Wednesday, August 06, 2008

Astronomy Lesson #1

Lesson #1 - Acclimate your binoculars. Last night was a fairly clear night, so I decided to try out my new binoculars and tripod. So, I set up on my back porch and started viewing. Things were going well for the first couple of minutes and then stars which I had been making out started to fade. Then I couldn't see a damn thing in the sky at all. I thought perhaps I had hit some cloud cover, but when I pulled back from my binoculars all the stars were there. I looked at my binoculars and it seemed as if they were filled with smoke. What happened? Condensation had collected on them. I guess bringing them from the dry, cool 72 degree indoors to the hot, humid 90 degree outdoors was the culprit.

Lesson learned. Though the night wasn't a total loss. I identified my first star. Not the hardest trick in the book, seeing as how it was Vega, the second brightest star in the sky (see picture below, which I didn't take), but hey ... it was the first time I ever truly looked at a Sky Chart and tried to pick out individual stars. I'm waiting on Saturn, though she's only visible around 9 pm, and she's barely over the horizon ... so I'm going to have to wait for awhile.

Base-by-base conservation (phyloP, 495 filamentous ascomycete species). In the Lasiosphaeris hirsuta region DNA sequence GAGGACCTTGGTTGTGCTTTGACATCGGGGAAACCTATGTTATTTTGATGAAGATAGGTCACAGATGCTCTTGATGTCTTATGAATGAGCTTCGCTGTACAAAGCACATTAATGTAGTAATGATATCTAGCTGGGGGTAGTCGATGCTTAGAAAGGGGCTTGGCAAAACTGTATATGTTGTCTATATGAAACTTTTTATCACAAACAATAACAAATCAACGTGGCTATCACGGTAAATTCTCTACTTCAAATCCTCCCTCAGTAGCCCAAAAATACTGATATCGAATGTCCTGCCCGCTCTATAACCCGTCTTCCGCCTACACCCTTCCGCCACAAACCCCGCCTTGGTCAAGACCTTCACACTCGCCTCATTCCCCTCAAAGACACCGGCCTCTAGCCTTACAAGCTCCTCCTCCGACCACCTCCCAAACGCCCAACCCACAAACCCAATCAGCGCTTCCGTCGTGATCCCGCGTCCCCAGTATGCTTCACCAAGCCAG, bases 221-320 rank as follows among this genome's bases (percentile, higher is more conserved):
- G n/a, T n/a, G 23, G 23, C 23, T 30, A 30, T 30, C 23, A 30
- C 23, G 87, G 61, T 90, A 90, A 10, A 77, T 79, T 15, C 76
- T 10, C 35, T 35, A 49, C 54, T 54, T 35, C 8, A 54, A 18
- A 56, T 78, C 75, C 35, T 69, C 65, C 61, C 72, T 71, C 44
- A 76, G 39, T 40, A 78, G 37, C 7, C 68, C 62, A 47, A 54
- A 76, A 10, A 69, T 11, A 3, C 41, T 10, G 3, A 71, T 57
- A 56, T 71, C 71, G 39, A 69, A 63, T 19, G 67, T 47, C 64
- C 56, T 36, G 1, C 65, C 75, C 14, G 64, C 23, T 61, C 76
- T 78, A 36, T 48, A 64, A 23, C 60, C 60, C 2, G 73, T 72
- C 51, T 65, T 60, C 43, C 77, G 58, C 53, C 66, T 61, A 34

Terry said...

Take a look at Jupiter as well, in the Southeast after sunset, very bright, impossible to miss. The cloud belts and any visible moons are pretty cool in binoculars

Tom said...

Thanks Terry. I'll give Jupiter a looksee over the next few days while I wait for Saturn to pop up over the horizon for more than a few minutes at night. Thanks for stopping by too.